They note that the State Department’s 2016 report mentioned “a significant increase in detentions of minors” and accused the “Israeli” authorities of having Palestinian minors sign confessions written in Hebrew, which most of them could not read.

The bill sends a clear message to “Israeli” officials “that widespread ill-treatment of Palestinian child detainees must end and is a direct challenge to the systemic impunity enjoyed by ‘Israeli’ forces” in the occupied West Bank and Gaza Strip, Parker told The Electronic Intifada.

The legislation was proposed by Rep. Betty McCollum, a Democrat from Minnesota, who in 2015 wrote a letter asking the previous secretary of state, John Kerry, to take action on the detention of Palestinian minors.

“‘Israel’s’ military detention of Palestinian children is an indefensible abuse of human rights. I hope this letter results in State Department pressure on the Government of ‘Israel’ to end this systemic abuse immediately,” McCollum wrote.

A number of members of Congress who signed that letter in 2015 have now joined as co-sponsors to McCollum’s legislation. They include House Democrats Earl Blumenauer (Oregon), Peter DeFazio (Oregon), Danny Davis (Illinois), John Conyers (Michigan) and Raul Grijalva (Arizona).

The fact that the legislation drew support from 10 Democrats overall, before being formally introduced in the House, is seen as a sign of success for pro-Palestinian activists in the United States, even if the legislation does not pass in the end.

Source: News Agencies, Edited by website team

The 5-Year-Old Girl Who Opened the World’s Eyes to Yemen’s Plight

08-09-2017 | 12:23

In a hospital room in Yemen, well-wishers sing songs and play the guitar for five-year-old Buthaina. She smiles and tears begin to drop from her eyes. She then picks up her crayons and draws a sketch of her family.

 

Buthaina al-Raimi

Buthaina Muhammad Mansour al-Raimi is the sole survivor in her immediate family after an airstrike destroyed an apartment building in Yemen’s capital on August 25, according to Yemen’s human rights ministry and information ministry. The group also says the attack killed 16 people, including Buthaina’s parents and five siblings.

Buthaina, now in the care of her aunt and uncle, her new guardians, doesn’t know that yet. None of her relatives or doctors have told her.Dramatic photographs published after the strike showed Buthaina being pulled from the rubble, her eyes sealed shut by bruises.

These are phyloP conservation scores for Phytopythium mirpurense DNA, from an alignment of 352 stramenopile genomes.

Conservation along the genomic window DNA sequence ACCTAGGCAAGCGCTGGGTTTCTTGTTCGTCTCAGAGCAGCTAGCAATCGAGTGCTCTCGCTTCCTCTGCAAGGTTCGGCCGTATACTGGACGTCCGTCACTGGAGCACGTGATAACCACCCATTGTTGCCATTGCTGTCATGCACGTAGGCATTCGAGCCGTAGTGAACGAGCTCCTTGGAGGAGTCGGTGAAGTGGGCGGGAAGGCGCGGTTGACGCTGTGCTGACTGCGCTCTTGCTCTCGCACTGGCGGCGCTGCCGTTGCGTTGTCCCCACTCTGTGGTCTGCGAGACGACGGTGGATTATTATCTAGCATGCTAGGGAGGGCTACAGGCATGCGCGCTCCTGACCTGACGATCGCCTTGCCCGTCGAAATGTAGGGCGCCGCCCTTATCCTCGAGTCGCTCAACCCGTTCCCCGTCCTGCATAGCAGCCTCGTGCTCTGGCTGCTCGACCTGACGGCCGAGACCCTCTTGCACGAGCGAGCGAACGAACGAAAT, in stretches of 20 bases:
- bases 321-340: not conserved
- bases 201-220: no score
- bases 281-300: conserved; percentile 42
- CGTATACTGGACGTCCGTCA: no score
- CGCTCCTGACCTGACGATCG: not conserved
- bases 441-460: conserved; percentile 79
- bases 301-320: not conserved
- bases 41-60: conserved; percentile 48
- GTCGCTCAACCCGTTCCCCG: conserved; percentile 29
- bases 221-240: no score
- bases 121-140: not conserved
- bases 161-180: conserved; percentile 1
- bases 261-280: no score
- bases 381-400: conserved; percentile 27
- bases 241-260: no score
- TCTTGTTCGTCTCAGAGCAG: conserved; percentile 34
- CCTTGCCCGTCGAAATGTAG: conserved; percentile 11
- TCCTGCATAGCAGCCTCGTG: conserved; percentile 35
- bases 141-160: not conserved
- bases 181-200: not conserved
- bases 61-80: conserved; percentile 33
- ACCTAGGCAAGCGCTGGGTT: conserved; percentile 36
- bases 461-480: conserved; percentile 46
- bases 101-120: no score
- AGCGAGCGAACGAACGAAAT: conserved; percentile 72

Shortly after, local media tried to interview her while she was on her hospital bed. Buthaina tried to force one of her eyes open to see who was speaking to her.

Little did Buthaina know that the tiny gesture would turn into a symbol of Yemen’s plight.

 

         

    

  

 

Buthaina al-Raimi

The photograph capturing the moment prompted a powerful social-media campaign, highlighting the country’s humanitarian crisis. Hundreds of tweets showed pictures of people mimicking Buthaina’s gesture around multiple hashtags.

A fractured skull 

At her hospital room this week, Buthaina is surrounded by relatives and well-wishers. The walls are decorated with children’s drawings and balloons cover the ground.

Doctors say Buthaina has a fractured skull and many bruises to her body. Her uncle says they don’t know when she will be discharged from the hospital.

The young girl’s cousins try to entertain her with dolls. Buthaina, her rumpled curly hair tied in a ponytail, sits at the center of the gathering.

“She lost her entire family. It’s been 10 days since they died and she still asks her uncle when her parents will visit her,” Yasser al-Ghori, head of the emergency department of the hospital treating Buthaina, told CNN.

Buthaina al-Raimi

“I can never replace Buthaina’s father but she is my daughter now and will be forever. We hope our loss will lead to the end of the nearly three-year war that devastated Yemen and killed thousands of innocent children,” Ali al-Raimi, Buthaina’s uncle and guardian, told CNN.

Since March 2015, the UN Human Rights Office has documented some 13,829 civilian casualties, including more than 5,000 people killed.

Late at night, Buthaina wakes up screaming and crying, said her aunt Samah al-Raimi, who has been sleeping next to her. The woman added that she has trouble knowing whether the source of Buthaina’s anguish is physical pains or bad dreams about the deadly night.

“Buthaina is a priority to me and I give her double personal time, compared to my daughter Sumayya. That is still not enough because the tragedy she went through cannot be forgotten, not now, not forever,” Samah al-Raimi told CNN.

The ongoing Saudi-led military campaign against Yemen has prompted a string of humanitarian crises. According to UNICEF, a child dies every 10 minutes in the war-torn country from preventable causes like diarrhea, breathing infections and malnutrition.

UNICEF has also dubbed Yemen home to “the world’s largest humanitarian crisis,” as well as the world’s biggest cholera outbreak, with over 600,000 cases of suspected cholera recorded by the World Health Organization in just four months.

‘Technical mistake’ 

But the bombings are also taking a horrific toll. During the same week of the airstrike that killed Buthaina’s family, the United Nations estimates that 58 civilians were killed in airstrikes, including 42 in bombings by the Saudi-led coalition. That death toll is higher than in the entire month of July, which saw 57 civilian deaths.